F. Virtue started going hard at 12 and has not slowed since. Born and raised in Calgary, Canada, F. Virtue now resides in New York where he represents himself, the music and art collective Fameless Fam, and an ever-expanding circle of crews and sites.
Interview Donovan Blyden
How would describe your sound?
I wouldn’t. I’d be like, just bump it and let it speak for itself. And once you do, don’t try to define it either.
Who are some of your musical inspirations and how have they influenced your music?
My foundation and first love is hip-hop, in all (or most) of its sub-cultures and niches, and that always sits at the foundation of everything I do – but lately I’m most inspired by folk punk (Ramshackle Glory, Pat the Bunny, Paul Baribeau, Kimya Dawson, Apes of the State, Blackbird Raum, and Days N Daze are a few favorites). It’s so raw and unpretentious with themes I connect with at this stage in my life, an antithesis to top 40 music for angry romantics. As far as hip-hop goes, right now I get the most from Ceschi, Open Mike Eagle, Sammus, Milo, and P.O.S.
What was your most memorable party moment?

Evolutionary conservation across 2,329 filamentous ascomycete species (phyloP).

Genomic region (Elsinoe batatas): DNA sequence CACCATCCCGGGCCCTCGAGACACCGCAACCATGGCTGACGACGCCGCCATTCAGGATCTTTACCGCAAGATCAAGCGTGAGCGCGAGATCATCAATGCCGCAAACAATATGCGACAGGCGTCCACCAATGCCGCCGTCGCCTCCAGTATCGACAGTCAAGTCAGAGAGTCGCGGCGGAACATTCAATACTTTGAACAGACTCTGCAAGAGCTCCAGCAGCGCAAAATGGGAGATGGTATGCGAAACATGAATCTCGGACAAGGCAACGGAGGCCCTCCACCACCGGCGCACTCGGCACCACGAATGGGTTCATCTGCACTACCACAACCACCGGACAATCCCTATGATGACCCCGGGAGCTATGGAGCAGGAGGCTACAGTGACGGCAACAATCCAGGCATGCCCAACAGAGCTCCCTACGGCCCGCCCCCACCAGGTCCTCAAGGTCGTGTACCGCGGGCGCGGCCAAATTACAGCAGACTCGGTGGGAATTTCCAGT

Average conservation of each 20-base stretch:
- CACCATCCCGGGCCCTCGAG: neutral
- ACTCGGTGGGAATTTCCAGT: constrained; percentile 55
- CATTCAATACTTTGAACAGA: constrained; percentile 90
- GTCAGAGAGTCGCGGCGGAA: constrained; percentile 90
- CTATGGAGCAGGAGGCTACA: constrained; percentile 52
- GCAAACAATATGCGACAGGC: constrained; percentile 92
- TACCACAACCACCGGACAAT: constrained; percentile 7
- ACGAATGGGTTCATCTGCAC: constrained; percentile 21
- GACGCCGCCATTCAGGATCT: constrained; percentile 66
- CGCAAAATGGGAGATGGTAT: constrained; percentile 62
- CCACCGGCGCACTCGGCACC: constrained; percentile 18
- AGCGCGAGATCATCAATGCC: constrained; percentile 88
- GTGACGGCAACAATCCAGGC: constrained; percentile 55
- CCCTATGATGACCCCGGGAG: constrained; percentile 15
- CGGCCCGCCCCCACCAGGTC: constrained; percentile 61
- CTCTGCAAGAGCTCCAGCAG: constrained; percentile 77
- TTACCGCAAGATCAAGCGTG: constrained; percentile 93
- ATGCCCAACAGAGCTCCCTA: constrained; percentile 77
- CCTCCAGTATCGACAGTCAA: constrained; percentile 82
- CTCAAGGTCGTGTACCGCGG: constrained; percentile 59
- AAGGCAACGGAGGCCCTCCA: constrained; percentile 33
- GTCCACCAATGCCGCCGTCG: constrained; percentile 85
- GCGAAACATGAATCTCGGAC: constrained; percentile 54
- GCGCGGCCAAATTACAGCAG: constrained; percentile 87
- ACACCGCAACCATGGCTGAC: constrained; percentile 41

I used to host a party every Saturday in the Lower East Side called “Massive” run by Melissa Burns and Oscar 1992, and every single one was special enough to be a highlight. But among the most memorable for me would have to be when they held my album release party for “A Single Green Light,” which was exclusively on USB lanyards. It was my first physical drop in the city, so each time a homie walked in rocking the lanyard I died – to feel the support of my people in my favorite space was powerful. XEX was there. Though now that Cardi B is one of the biggest names out, another great moment was when she hosted Massive with us for a Gypsy Sport after party, and rolled into the dingy ass dive bar with security on deck, which at that point was EXTRA. Legendary. This year though the best party moment was brought to us by the Fight Club Leather Cruise – guests showed up to a gated parking lot to be escorted by security (and Infinite Coles) to a narrow alley path leading to a ramp by the water revealing a docked out-of-commission ferry turned into a 3-floor carry… it was something else. Let alone the actual evening.
Favorite party in New York City?
Now that Massive is done, Fight Club holds it down. But Fight Club is more of a pop-up and happens randomly in different venues (find it if you can), so for weeklies I’d say Frankie’s “Something Special” at PUBLIC. I’ll shout Spectrum out cuz they’re always on it – but tbh I don’t make it out there often. I’m a known homebody at times and PUBLIC is like 2 blocks away…
What are the last 3 song you streamed?
Busdriver – “Much”
Milo – “Folk Metaphysics”
MF Doom – “Rhymes Like Dimes”
Describe your clique & community?